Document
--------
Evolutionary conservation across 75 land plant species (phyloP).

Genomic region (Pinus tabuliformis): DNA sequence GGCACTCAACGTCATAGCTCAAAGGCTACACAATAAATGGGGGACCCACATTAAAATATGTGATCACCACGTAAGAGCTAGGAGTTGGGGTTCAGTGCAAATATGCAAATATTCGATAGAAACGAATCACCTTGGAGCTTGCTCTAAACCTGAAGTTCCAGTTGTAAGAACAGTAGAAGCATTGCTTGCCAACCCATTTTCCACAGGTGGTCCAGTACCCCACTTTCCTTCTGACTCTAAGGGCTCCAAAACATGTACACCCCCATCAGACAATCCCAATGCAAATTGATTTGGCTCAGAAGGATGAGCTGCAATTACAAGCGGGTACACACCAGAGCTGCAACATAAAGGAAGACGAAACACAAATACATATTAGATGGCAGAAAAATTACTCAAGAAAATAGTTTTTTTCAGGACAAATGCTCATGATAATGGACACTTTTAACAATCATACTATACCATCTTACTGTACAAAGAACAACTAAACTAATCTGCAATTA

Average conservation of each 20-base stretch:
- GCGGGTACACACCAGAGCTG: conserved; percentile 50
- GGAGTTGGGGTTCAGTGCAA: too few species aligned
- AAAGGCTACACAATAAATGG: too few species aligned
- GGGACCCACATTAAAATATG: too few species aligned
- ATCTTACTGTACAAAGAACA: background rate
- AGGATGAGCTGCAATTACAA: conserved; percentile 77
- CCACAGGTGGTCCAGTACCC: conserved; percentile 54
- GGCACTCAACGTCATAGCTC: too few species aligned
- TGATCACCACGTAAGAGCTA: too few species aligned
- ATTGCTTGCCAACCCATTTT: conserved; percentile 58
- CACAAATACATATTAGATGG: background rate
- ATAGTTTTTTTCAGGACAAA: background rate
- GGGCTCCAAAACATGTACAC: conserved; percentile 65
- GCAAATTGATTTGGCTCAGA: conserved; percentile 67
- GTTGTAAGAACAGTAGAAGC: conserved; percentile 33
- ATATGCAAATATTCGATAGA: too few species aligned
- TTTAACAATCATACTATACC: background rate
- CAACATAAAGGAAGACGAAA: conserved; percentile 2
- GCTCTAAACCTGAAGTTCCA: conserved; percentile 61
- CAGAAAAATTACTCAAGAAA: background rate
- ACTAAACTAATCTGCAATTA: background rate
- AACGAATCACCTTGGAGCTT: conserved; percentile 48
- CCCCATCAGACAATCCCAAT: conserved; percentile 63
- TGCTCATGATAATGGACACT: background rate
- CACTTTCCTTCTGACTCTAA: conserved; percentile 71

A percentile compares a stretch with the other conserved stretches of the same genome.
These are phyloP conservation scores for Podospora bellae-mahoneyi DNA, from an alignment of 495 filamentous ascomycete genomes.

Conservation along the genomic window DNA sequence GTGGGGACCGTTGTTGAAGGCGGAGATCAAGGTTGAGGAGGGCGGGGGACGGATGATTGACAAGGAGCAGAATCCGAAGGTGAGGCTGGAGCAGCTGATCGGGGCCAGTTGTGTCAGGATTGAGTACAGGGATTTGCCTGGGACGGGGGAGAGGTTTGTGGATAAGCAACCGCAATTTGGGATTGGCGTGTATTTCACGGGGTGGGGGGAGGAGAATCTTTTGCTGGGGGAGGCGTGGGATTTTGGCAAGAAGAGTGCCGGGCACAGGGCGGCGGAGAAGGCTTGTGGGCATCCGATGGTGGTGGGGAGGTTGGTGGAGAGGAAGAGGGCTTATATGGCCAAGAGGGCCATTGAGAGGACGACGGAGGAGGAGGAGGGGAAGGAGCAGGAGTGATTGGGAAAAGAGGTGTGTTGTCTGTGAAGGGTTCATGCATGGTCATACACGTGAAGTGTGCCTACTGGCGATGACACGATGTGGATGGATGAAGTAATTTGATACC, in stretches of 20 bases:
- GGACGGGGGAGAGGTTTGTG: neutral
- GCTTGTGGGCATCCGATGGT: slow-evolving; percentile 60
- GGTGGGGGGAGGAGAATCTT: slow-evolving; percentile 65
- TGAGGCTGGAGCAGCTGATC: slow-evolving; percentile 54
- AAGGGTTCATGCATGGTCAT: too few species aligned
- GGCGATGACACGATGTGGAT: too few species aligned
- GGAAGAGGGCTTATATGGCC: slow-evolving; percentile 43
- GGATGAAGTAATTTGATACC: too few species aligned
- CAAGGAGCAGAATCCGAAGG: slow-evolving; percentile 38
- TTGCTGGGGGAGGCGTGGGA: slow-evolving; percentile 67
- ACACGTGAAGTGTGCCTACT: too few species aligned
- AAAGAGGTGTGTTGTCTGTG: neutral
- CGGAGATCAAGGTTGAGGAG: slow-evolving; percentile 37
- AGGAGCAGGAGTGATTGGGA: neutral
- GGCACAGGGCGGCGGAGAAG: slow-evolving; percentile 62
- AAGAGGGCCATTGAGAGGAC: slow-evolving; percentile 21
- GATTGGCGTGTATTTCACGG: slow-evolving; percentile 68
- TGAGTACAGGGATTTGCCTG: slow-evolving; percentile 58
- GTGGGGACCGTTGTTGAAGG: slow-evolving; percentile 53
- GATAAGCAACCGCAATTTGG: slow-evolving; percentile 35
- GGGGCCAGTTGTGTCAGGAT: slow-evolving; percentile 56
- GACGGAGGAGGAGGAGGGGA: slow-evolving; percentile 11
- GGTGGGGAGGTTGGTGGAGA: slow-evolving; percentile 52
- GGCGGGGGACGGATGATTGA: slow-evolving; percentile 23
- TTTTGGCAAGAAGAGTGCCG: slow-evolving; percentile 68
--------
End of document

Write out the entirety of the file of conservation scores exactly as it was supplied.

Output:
Evolutionary conservation across 75 land plant species (phyloP).

Genomic region (Pinus tabuliformis): DNA sequence GGCACTCAACGTCATAGCTCAAAGGCTACACAATAAATGGGGGACCCACATTAAAATATGTGATCACCACGTAAGAGCTAGGAGTTGGGGTTCAGTGCAAATATGCAAATATTCGATAGAAACGAATCACCTTGGAGCTTGCTCTAAACCTGAAGTTCCAGTTGTAAGAACAGTAGAAGCATTGCTTGCCAACCCATTTTCCACAGGTGGTCCAGTACCCCACTTTCCTTCTGACTCTAAGGGCTCCAAAACATGTACACCCCCATCAGACAATCCCAATGCAAATTGATTTGGCTCAGAAGGATGAGCTGCAATTACAAGCGGGTACACACCAGAGCTGCAACATAAAGGAAGACGAAACACAAATACATATTAGATGGCAGAAAAATTACTCAAGAAAATAGTTTTTTTCAGGACAAATGCTCATGATAATGGACACTTTTAACAATCATACTATACCATCTTACTGTACAAAGAACAACTAAACTAATCTGCAATTA

Average conservation of each 20-base stretch:
- GCGGGTACACACCAGAGCTG: conserved; percentile 50
- GGAGTTGGGGTTCAGTGCAA: too few species aligned
- AAAGGCTACACAATAAATGG: too few species aligned
- GGGACCCACATTAAAATATG: too few species aligned
- ATCTTACTGTACAAAGAACA: background rate
- AGGATGAGCTGCAATTACAA: conserved; percentile 77
- CCACAGGTGGTCCAGTACCC: conserved; percentile 54
- GGCACTCAACGTCATAGCTC: too few species aligned
- TGATCACCACGTAAGAGCTA: too few species aligned
- ATTGCTTGCCAACCCATTTT: conserved; percentile 58
- CACAAATACATATTAGATGG: background rate
- ATAGTTTTTTTCAGGACAAA: background rate
- GGGCTCCAAAACATGTACAC: conserved; percentile 65
- GCAAATTGATTTGGCTCAGA: conserved; percentile 67
- GTTGTAAGAACAGTAGAAGC: conserved; percentile 33
- ATATGCAAATATTCGATAGA: too few species aligned
- TTTAACAATCATACTATACC: background rate
- CAACATAAAGGAAGACGAAA: conserved; percentile 2
- GCTCTAAACCTGAAGTTCCA: conserved; percentile 61
- CAGAAAAATTACTCAAGAAA: background rate
- ACTAAACTAATCTGCAATTA: background rate
- AACGAATCACCTTGGAGCTT: conserved; percentile 48
- CCCCATCAGACAATCCCAAT: conserved; percentile 63
- TGCTCATGATAATGGACACT: background rate
- CACTTTCCTTCTGACTCTAA: conserved; percentile 71

A percentile compares a stretch with the other conserved stretches of the same genome.
These are phyloP conservation scores for Podospora bellae-mahoneyi DNA, from an alignment of 495 filamentous ascomycete genomes.

Conservation along the genomic window DNA sequence GTGGGGACCGTTGTTGAAGGCGGAGATCAAGGTTGAGGAGGGCGGGGGACGGATGATTGACAAGGAGCAGAATCCGAAGGTGAGGCTGGAGCAGCTGATCGGGGCCAGTTGTGTCAGGATTGAGTACAGGGATTTGCCTGGGACGGGGGAGAGGTTTGTGGATAAGCAACCGCAATTTGGGATTGGCGTGTATTTCACGGGGTGGGGGGAGGAGAATCTTTTGCTGGGGGAGGCGTGGGATTTTGGCAAGAAGAGTGCCGGGCACAGGGCGGCGGAGAAGGCTTGTGGGCATCCGATGGTGGTGGGGAGGTTGGTGGAGAGGAAGAGGGCTTATATGGCCAAGAGGGCCATTGAGAGGACGACGGAGGAGGAGGAGGGGAAGGAGCAGGAGTGATTGGGAAAAGAGGTGTGTTGTCTGTGAAGGGTTCATGCATGGTCATACACGTGAAGTGTGCCTACTGGCGATGACACGATGTGGATGGATGAAGTAATTTGATACC, in stretches of 20 bases:
- GGACGGGGGAGAGGTTTGTG: neutral
- GCTTGTGGGCATCCGATGGT: slow-evolving; percentile 60
- GGTGGGGGGAGGAGAATCTT: slow-evolving; percentile 65
- TGAGGCTGGAGCAGCTGATC: slow-evolving; percentile 54
- AAGGGTTCATGCATGGTCAT: too few species aligned
- GGCGATGACACGATGTGGAT: too few species aligned
- GGAAGAGGGCTTATATGGCC: slow-evolving; percentile 43
- GGATGAAGTAATTTGATACC: too few species aligned
- CAAGGAGCAGAATCCGAAGG: slow-evolving; percentile 38
- TTGCTGGGGGAGGCGTGGGA: slow-evolving; percentile 67
- ACACGTGAAGTGTGCCTACT: too few species aligned
- AAAGAGGTGTGTTGTCTGTG: neutral
- CGGAGATCAAGGTTGAGGAG: slow-evolving; percentile 37
- AGGAGCAGGAGTGATTGGGA: neutral
- GGCACAGGGCGGCGGAGAAG: slow-evolving; percentile 62
- AAGAGGGCCATTGAGAGGAC: slow-evolving; percentile 21
- GATTGGCGTGTATTTCACGG: slow-evolving; percentile 68
- TGAGTACAGGGATTTGCCTG: slow-evolving; percentile 58
- GTGGGGACCGTTGTTGAAGG: slow-evolving; percentile 53
- GATAAGCAACCGCAATTTGG: slow-evolving; percentile 35
- GGGGCCAGTTGTGTCAGGAT: slow-evolving; percentile 56
- GACGGAGGAGGAGGAGGGGA: slow-evolving; percentile 11
- GGTGGGGAGGTTGGTGGAGA: slow-evolving; percentile 52
- GGCGGGGGACGGATGATTGA: slow-evolving; percentile 23
- TTTTGGCAAGAAGAGTGCCG: slow-evolving; percentile 68